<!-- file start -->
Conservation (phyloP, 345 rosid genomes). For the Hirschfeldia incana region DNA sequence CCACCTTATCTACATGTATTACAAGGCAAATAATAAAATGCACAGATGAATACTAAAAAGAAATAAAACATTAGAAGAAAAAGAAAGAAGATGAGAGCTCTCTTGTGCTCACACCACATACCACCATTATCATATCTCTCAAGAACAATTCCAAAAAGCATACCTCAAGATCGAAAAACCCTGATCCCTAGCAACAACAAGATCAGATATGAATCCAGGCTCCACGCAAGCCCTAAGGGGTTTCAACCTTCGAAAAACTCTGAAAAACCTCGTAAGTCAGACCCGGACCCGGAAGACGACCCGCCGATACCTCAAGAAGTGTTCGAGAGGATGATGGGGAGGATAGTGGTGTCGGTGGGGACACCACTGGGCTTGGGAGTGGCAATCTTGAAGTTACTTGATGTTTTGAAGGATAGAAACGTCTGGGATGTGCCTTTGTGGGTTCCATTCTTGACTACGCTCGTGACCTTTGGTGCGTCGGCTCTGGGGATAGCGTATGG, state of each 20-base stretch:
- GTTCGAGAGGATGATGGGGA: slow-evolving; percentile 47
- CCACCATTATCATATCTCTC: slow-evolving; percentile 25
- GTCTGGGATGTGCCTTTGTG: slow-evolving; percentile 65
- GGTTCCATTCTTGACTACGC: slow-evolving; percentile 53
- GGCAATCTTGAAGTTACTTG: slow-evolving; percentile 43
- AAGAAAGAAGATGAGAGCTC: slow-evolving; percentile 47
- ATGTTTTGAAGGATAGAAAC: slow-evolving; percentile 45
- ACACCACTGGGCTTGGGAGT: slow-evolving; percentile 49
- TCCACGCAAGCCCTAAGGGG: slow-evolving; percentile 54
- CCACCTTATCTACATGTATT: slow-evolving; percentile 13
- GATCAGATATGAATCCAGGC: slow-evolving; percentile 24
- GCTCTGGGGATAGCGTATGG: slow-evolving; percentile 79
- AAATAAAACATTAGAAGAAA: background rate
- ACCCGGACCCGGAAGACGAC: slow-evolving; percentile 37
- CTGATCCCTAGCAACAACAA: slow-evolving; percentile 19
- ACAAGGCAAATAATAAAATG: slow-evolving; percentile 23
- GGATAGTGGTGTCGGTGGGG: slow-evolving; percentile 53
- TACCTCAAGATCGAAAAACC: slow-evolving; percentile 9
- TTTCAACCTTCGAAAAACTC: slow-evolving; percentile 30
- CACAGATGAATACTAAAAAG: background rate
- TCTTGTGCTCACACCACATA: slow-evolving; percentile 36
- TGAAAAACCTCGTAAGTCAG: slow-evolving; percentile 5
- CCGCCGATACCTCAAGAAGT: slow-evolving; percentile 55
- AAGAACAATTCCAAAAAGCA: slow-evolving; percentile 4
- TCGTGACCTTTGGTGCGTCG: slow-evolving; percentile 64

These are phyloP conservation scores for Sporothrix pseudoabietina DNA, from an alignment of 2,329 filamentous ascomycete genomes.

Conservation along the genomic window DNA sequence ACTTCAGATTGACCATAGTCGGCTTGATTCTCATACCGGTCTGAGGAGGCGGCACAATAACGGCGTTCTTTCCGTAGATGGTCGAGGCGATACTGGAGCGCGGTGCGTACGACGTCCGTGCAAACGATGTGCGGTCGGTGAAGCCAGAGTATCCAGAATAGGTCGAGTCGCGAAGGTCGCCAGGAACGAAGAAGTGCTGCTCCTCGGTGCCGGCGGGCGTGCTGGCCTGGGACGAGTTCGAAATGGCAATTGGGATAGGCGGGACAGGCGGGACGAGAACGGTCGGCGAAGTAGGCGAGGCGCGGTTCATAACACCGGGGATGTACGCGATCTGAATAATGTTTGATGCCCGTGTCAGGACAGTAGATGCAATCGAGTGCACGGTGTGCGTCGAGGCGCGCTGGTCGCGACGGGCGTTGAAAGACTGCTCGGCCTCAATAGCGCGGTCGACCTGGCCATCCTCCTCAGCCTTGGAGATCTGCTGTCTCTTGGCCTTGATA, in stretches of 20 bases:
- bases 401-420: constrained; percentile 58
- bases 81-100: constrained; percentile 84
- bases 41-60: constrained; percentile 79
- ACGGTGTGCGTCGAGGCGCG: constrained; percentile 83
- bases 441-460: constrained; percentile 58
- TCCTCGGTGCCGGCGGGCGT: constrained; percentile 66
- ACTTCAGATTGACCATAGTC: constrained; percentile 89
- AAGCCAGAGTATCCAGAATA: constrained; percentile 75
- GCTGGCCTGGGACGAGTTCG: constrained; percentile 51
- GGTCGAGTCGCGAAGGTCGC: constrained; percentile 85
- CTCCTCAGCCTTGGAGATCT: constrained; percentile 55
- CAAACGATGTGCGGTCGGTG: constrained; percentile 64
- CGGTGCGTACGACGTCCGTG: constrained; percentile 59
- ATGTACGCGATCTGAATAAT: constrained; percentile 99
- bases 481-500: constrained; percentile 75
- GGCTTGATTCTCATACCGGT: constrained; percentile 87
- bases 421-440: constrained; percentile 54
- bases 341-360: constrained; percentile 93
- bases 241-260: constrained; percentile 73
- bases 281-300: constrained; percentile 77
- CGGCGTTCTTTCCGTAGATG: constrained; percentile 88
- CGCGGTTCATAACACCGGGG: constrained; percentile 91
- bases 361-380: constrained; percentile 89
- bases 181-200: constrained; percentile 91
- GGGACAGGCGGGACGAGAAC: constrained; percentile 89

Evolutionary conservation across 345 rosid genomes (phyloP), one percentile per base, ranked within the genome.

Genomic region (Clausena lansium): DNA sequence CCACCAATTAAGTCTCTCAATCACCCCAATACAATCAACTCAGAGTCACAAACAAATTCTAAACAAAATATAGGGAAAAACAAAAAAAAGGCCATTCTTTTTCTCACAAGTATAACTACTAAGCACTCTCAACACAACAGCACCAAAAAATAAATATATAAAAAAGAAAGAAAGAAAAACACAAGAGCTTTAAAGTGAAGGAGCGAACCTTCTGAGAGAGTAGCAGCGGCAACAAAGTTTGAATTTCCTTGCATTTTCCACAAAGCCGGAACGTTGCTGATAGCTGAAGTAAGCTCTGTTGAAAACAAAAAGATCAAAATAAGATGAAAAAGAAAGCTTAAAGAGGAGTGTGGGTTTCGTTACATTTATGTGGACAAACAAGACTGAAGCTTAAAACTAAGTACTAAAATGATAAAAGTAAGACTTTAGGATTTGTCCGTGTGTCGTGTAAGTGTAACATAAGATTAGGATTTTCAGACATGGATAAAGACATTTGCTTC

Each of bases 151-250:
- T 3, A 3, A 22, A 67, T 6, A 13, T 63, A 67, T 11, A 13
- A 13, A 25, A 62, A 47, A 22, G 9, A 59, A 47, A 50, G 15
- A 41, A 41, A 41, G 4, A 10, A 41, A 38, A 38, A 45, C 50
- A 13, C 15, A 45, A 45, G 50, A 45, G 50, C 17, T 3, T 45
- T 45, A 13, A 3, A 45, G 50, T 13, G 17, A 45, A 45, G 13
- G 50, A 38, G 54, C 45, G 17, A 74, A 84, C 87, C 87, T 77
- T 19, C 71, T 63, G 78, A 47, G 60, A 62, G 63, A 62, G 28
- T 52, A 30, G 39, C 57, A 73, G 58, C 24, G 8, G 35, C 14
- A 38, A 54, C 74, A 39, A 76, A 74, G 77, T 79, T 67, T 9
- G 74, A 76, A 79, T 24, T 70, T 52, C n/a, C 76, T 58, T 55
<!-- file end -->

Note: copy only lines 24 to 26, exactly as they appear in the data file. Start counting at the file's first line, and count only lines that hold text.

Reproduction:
- CCGCCGATACCTCAAGAAGT: slow-evolving; percentile 55
- AAGAACAATTCCAAAAAGCA: slow-evolving; percentile 4
- TCGTGACCTTTGGTGCGTCG: slow-evolving; percentile 64